Jewellery Flowers As Icons of the Prominent Jewellery Houses


Art has always reflected the beauty of nature – the work of the major jewellery houses stands testament to that fact. Artists and jewellers have worked their magic on gold, enamel and gemstones in the quest to create almost perfect copies of nature’s flowers or use them as neat allegories of the human feelings and passion. Over the years, Boucheron, Van Cleef & Arpels, Chanel, Chaumet and various other celebrated brands have chosen a flower to represent their house and featured it in their jewellery collections. In this article I am going to give you a little insight into how and why they selected the flowers they did.

A source of inspiration for the masters of Boucheron since 1875, the pansy is a symbol of tenderness, affection and fond memories; give someone a pansy and you are effectively saying “I am thinking of you”. This delicate little flower has featured in their 1878, 1904, 1912 and 1952 collections, rendered in gold and decorated in some cases with diamonds and sometimes enamel. To continue the tradition, Boucheron’s designers have adopted the flower theme once again in their Pensée de Diamants collection, featuring rings, stud earrings, necklaces, pendants and a watch all smothered in diamonds, delicate, beautiful and sophisticated.



Of course the great Mademoiselle had a favourite flower! And of course she dedicated a collection to it! The Camélia collection, in fact: a glorious, uniquely feminine and elegantly simple set of rings, earrings, necklace and bracelet decorated with camellia flowers of all shapes and sizes. Gabrielle was struck by the flower’s perfect roundness and evenly distributed petals, describing it as the absolute embodiment of beauty. The jewellery uses different combinations of black onyx, white agate, gold and diamonds, which may not sound like the brightest stones, but they are by no means restrained either. The camellia was once upon a time seen as the flower worn by the courtesans, actresses and ladies of the night who played their part in the court life of French emperor Napoleon III. I’m sure the revolutionary Mademoiselle would have known about that…


Chanel Camellia jewellery from various collections

Chanel camellias jewellery from various collections

Jewellery house Chaumet already has 235 years to its name, in which time its craftsmen have released a substantial amount of jewellery on the theme of flowers. However, it was not until 2013 that they dedicated an entire collection, Hortensia, to this particular motif.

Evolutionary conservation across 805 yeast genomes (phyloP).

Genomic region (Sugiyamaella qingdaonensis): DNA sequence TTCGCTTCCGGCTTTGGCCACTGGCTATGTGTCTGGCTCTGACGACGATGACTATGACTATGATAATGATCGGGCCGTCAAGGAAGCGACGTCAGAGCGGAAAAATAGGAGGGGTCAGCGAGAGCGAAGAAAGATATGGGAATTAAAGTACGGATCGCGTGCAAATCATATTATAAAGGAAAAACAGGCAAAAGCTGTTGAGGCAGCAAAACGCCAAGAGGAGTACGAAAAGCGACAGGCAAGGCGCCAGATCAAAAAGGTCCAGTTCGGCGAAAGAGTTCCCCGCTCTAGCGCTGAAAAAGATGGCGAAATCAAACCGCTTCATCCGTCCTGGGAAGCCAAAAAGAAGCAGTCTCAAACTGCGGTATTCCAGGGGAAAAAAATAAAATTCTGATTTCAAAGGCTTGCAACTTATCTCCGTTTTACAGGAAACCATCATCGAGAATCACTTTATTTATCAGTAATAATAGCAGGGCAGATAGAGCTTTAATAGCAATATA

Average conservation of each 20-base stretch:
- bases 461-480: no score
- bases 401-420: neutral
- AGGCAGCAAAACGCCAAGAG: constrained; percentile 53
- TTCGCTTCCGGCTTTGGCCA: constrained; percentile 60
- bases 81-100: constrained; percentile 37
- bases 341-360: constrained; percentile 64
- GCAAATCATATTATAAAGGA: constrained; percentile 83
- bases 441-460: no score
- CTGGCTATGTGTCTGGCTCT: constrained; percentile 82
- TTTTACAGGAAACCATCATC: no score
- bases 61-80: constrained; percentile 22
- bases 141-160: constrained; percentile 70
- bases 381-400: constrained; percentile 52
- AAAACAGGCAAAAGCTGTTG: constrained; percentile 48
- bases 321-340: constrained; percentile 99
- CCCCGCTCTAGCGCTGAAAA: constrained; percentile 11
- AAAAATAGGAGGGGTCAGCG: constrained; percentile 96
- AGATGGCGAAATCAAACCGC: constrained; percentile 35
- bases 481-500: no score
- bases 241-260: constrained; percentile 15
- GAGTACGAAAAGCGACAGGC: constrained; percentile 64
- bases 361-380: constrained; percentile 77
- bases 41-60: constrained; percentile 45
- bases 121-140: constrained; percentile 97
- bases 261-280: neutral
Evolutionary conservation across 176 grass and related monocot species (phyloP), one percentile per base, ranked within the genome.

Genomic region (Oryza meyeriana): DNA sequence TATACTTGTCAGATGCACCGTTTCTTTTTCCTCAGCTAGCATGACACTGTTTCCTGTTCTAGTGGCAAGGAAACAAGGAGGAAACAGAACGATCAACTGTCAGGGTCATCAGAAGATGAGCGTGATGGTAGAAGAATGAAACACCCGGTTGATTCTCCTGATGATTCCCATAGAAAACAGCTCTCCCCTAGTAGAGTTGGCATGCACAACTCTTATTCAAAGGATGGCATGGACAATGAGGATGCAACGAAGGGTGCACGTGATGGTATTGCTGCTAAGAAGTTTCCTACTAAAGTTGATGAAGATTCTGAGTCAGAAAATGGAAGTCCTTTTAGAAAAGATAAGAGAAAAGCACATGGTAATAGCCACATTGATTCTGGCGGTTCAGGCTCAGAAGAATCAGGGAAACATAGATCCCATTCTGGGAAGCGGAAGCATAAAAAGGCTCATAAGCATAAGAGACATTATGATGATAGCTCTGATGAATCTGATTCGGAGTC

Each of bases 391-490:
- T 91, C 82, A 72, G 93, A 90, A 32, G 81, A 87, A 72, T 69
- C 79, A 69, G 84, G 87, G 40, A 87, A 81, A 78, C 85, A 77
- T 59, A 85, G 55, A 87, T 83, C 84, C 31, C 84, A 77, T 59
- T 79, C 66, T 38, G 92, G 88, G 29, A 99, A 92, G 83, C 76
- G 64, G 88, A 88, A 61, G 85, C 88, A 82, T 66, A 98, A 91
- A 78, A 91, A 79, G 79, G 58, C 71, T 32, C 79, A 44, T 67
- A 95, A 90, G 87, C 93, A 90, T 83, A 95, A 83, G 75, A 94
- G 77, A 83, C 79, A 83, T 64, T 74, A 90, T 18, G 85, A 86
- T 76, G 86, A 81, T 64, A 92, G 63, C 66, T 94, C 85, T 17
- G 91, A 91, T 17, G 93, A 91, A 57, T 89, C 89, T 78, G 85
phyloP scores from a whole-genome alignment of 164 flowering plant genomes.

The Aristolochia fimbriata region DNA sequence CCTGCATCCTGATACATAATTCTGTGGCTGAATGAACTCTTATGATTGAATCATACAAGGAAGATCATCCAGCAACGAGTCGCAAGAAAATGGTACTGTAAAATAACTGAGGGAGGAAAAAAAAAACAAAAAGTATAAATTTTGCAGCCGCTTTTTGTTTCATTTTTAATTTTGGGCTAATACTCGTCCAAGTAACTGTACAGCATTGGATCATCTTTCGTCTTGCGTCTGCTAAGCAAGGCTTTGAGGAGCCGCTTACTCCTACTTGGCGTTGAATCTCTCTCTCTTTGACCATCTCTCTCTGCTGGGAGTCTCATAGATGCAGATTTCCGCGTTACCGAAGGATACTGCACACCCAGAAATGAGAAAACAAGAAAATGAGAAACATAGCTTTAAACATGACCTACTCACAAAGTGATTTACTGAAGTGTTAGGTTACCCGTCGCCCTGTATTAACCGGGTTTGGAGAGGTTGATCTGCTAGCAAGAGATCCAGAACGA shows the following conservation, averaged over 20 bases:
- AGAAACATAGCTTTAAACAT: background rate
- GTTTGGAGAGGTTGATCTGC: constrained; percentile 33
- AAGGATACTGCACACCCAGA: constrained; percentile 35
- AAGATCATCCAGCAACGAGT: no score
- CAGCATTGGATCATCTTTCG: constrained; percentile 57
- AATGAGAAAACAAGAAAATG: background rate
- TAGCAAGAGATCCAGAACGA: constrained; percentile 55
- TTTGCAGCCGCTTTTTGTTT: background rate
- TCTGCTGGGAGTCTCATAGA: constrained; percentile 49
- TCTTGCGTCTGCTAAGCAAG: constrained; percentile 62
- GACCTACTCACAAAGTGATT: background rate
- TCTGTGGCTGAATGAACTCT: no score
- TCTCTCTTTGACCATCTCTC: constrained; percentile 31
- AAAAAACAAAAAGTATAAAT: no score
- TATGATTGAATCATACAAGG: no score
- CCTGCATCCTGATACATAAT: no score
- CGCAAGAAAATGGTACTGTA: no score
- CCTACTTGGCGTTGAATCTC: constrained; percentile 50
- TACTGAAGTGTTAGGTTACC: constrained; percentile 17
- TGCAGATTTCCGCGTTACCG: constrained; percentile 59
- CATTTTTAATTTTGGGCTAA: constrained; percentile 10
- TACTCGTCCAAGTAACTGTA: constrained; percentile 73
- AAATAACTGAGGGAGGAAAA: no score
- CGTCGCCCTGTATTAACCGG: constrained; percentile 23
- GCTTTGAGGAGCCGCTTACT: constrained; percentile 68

The focus of the collection, the Hortensia flower, is named after the daughter of Napoleon’s wife Josephine, Hortense de Beauharnais, who, like her mother, was a muse and chief patron of Chaumet. The collection features 24 high art jewels split into three separate ensembles representing the three stages of Hortense de Beauharnais’s life: pink, for her prime, deep red for her passion and light blue for the emotions she was forced to keep secret.


You can find whole gardens and bouquets of roses in the boutiques of Dior, and they have dedicated a number of collections in tribute to Christian Dior’s favourite flower. The delicate fragrance of a morning rose always turns heads, sometimes even more than an elite rose (a woman wearing a haute couture dress at a ball) could!


The Rose Dior Pré Catelan collection’s name is a reference to a type of rose in one of Paris’ botanical gardens, as is the Rose Dior Bagatelle, named after a rose garden, while the Le Bal des Roses collection comprises 12 marvellous rose shaped jewels, each of which is just like a beautiful woman: individual and unique.


Rose jewels by Dior

Rose jewels by Dior

The first Van Cleef & Arpels boutique appeared in 1896, brought to us by Alfred Van Cleef and the Arpels brothers, Charles and Julian. The story of their jewellery house is one of love; it owes its existence to Alfred’s marriage to the Arpels’ sister, which was what first brought them all together. The unique charm of nature has always been the primary source of inspiration for Van Cleef & Arpels, and in 1968 they released their first jewellery featuring the Alhambra clover motif. The four-leafed clover is both a symbol of good fortune and a perfect example of nature’s artistry, making it an ideal embodiment of the jewellery house’s philosophy. The clover has lived on in Van Cleef & Arpel’s collections for many years, brought to life in gold, gemstones and mother-of-pearl across all manner of necklaces, bracelets, rings and earrings.


The story of the rose’s relationship with this jewellery house started in 1979 when Yves Piaget had the honour of creating an 18 karat gold rose to be awarded as the prize to the winners of a competition in Geneva to breed a new type of rose. Then in 2012 they released an entire collection of jewellery roses, Piaget Rose. Two years later Piaget launched a hight jewellery collection Rose Passion dedicated to the majestic flower in all its splendour.  It featured 75 different jewels (rings, earrings, necklaces, brooches and crests) and 25 watches. Sapphires, coloured tourmalines, lush emeralds, dark topazes, rubellite, pink opal, green jadeite and chrysoprase were all used to recreate the roses.


So, as you can see, plenty of jewellery houses want to emulate and develop the power of nature in their jewellery designs, each of them in their own unique and brilliant way. 


Roses from various Piaget collections

Roses from various Piaget collections

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